State champ Reid reflects on career at Prep

State champ Reid  reflects on  career at Prep
June 04
00:00 2015

In photo above: Winston-Salem Prep’s Deonica Reid is an eight-time state champion. (Photo by Craig T. Greenlee)

There’s no denying that Deonica Reid of Winston-Salem Prep has had a stand-out high school track career. Over the past four years, Reid, who will graduate from Winston-Salem Prep on Sunday (June 7), has won eight state titles in the short sprints, long jump and two sprint relay events (indoors and outdoors).

At the Class 1-A State Outdoor Track and Field Championships three weeks ago, Reid closed out her career in grand style with an impressive sweep in the 100 and 200 to go with her sizzling anchor leg on Prep’s title-winning 4×200 relay.

Aside from the three gold medals, she was the state runner-up in the long jump. Even though Reid didn’t win that event, her leap of 18-feet, 4 inches was still the best jump in Class 1-A for 2015.

“I’m so grateful that I got to run in the state championships all four years of my high school career,” said Reid, who ended the year as No. 1 in the NC Runners Class 1-A state rankings in her three individual events and the relay. “There are a lot of athletes who don’t get that opportunity. Looking back on everything, I’d say that I had a pretty good high school career.”

Reid’s output was a key element in the Phoenix quest to secure its first team title since bagging back-to-back championships in 2008 and 2009. Prep tallied 64 points to win by eight points over second-place Community School of Davidson County. Reid delivered 38 points with her finishes, which accounted for 59 percent of the team total.

“Being the 1-A team champion is a great way to finish a career,” she said. “Even if we hadn’t won, my feelings wouldn’t have changed any. I’d still be happy regardless of the outcome. That’s because I know I did my part, and I know my teammates did their part. We all had a good day and that’s all you can really ask for.”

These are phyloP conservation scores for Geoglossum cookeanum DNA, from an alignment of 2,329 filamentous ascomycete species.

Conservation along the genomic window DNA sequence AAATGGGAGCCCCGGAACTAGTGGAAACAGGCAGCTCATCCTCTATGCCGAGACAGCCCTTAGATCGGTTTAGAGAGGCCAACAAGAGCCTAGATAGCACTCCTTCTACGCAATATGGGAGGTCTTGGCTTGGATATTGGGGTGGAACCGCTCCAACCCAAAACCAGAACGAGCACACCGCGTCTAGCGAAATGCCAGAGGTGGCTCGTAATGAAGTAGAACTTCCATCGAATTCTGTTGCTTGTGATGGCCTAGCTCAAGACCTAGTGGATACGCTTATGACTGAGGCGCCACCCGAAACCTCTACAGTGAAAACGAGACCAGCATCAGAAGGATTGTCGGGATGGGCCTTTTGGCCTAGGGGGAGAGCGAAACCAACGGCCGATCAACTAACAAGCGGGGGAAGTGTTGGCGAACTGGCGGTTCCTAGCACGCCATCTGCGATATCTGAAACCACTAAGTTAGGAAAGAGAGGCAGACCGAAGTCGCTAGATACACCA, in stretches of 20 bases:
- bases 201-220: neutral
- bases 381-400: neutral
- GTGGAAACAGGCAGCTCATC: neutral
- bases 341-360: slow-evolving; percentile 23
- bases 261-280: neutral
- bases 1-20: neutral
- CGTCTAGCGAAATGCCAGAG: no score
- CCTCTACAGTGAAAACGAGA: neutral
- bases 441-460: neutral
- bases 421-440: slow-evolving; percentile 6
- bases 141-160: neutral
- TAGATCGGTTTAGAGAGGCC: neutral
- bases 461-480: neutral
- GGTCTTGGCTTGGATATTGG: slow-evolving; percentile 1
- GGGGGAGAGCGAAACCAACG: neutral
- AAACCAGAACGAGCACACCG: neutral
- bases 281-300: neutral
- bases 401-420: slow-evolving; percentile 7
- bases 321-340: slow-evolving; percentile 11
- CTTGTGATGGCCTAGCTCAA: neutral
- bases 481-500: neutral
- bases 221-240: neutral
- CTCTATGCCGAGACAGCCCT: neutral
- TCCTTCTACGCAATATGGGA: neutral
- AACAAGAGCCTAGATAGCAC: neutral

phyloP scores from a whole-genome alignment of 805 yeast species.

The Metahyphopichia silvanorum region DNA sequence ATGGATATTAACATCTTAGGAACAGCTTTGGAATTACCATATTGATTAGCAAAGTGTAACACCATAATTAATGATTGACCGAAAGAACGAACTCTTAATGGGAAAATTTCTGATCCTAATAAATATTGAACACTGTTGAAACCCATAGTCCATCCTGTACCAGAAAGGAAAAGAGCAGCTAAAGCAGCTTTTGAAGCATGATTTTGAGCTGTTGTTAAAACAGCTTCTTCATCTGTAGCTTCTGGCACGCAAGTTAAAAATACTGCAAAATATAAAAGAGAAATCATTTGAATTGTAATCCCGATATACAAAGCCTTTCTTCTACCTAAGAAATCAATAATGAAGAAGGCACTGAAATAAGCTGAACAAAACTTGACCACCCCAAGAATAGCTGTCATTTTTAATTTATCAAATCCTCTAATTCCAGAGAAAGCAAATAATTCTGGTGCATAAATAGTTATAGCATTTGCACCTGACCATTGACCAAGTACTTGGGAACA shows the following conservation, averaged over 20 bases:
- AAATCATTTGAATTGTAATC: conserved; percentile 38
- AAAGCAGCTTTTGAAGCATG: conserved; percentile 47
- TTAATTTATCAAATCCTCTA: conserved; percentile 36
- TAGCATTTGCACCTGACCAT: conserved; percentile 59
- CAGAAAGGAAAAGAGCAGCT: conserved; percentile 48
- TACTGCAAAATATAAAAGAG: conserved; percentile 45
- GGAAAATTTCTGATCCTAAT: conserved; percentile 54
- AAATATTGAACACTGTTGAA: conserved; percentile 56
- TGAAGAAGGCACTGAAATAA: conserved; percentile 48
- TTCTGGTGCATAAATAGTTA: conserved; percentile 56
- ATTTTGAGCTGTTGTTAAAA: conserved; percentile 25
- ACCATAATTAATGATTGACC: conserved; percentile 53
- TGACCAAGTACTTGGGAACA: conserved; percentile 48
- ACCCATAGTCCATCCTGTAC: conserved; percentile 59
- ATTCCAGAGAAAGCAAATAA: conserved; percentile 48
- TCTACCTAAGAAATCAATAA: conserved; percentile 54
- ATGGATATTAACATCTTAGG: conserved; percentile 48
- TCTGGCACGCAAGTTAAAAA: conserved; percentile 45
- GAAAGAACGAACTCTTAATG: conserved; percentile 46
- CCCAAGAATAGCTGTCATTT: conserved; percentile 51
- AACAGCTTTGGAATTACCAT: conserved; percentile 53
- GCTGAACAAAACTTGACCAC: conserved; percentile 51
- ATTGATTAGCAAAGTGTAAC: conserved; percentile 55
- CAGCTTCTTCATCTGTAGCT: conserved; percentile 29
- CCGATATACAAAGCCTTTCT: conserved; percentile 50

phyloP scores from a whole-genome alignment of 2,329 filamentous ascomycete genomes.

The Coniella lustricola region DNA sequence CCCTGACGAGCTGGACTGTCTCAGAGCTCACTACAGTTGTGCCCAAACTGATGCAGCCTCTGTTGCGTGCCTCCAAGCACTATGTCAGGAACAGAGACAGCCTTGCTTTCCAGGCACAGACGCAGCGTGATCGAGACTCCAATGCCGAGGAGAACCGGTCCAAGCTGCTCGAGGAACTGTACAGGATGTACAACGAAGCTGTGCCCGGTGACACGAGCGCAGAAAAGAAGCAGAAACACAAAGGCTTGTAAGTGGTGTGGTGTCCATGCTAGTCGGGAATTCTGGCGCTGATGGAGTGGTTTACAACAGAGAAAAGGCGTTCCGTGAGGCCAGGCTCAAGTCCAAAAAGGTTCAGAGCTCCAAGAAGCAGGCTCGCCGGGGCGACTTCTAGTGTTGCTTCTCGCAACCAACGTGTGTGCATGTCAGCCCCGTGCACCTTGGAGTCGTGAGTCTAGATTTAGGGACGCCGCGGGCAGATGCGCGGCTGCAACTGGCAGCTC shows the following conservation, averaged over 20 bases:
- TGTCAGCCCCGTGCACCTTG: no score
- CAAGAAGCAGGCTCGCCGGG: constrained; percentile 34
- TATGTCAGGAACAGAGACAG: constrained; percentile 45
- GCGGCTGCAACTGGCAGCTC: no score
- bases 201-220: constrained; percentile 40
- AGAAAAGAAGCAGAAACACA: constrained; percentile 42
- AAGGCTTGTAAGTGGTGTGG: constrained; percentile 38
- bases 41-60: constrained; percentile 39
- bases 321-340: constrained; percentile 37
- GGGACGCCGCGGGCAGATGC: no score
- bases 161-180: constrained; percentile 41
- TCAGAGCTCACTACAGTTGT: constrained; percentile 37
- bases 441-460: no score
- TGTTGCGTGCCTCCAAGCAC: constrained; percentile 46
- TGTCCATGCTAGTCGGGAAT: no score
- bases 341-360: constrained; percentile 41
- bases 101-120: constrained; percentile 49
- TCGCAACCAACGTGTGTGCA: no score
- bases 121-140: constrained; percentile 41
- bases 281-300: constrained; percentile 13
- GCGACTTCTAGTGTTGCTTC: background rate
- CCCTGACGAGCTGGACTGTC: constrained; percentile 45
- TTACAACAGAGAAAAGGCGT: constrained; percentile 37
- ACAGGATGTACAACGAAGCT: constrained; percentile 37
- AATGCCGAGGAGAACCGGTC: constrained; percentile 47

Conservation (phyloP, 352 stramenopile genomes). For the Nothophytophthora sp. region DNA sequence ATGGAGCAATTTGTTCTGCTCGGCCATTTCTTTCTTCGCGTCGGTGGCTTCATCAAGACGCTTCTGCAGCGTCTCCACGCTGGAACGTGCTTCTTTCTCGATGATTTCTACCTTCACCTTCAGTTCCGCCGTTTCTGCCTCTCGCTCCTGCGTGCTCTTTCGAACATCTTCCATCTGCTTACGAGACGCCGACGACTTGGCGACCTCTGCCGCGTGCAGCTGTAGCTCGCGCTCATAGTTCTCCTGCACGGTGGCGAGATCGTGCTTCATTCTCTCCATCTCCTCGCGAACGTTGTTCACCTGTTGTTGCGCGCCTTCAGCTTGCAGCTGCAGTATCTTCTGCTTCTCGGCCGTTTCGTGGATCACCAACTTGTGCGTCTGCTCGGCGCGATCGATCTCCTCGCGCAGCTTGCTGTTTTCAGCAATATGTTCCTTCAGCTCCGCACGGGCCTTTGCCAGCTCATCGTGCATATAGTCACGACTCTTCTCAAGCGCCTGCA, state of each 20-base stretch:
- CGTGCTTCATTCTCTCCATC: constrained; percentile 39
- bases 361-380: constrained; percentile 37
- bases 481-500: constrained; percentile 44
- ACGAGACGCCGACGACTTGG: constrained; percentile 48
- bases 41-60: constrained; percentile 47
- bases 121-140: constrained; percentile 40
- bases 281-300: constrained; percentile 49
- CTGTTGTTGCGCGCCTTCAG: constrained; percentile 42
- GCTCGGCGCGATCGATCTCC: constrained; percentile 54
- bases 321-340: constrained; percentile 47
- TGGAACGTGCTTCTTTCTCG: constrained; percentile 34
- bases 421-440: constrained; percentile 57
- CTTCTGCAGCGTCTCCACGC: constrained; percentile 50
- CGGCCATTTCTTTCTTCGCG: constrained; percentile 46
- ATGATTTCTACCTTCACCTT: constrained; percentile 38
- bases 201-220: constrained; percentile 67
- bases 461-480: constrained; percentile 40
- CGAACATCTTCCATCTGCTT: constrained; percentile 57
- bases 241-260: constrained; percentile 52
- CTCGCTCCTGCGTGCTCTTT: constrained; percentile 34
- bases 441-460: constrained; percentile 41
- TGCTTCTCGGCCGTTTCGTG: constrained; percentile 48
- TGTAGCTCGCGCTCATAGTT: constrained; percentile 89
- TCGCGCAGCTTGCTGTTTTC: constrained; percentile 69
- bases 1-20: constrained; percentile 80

First-year coach David Lindsay has developed a deep appreciation for Reid’s ability to motivate and inspire by example. At this year’s state meet, Lindsay had to carry Reid to the trainer’s tent when she collapsed after crossing the finish line in the 200-meter dash.

“Deonica pretty much passed out (right after the 200),” said Lindsay. “Even before the race started, she knew she was going to pass out. But she also knew that we needed the points to help us win the team championship. So, she just went out and won the race that helped her team to win. Deonica has so much heart and she’s always done everything that we’ve asked her to do.”    

In the weeks leading up to the regional championships, which is the state qualifier, Reid personally contacted every team member and shared her expectations. Reid’s willingness to get vocal, Lindsay explained, set a tone in practices that put everyone in the right frame of mind to compete to the best of their ability.

“I didn’t even have to talk to the team (before regionals),” said Lindsay. “She took care of it herself. Everybody understood what they needed to do. We went out with a bang and she had a lot to do with that. Deonica is a natural-born leader.”

Reid, who has a 3.5 grade-point average, has signed with Campbell University. She’s excited about competing at the next level in the sprints and the long jump.

“We have new coaches in the sprints and jumps, so I’m really looking forward to the next couple of years,” said Reid, who plans to have a double major in Homeland Security and Criminal Justice. “My senior season of high school was the first time that I began to get better with technique.

“I’ve learned how to build up my speed coming down the runway, how to approach the board, and how to jump and get height and distance. There’s a lot of work for me to do, but I feel like I’ll get there with the coaches I’ll have in college.”

As Reid gets ready to begin a new chapter in her athletic career, she has fond memories from her four years with the Phoenix. What will she miss the most?

“My teammates,” Reid answered. “No matter what, we were always there for each other. As team leader, I learned that it’s always helpful to have someone to tell you that things are going to be all right, that you can make it, that you can succeed. There’s nothing wrong with giving people encouragement.”

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Craig Greenlee

Craig Greenlee

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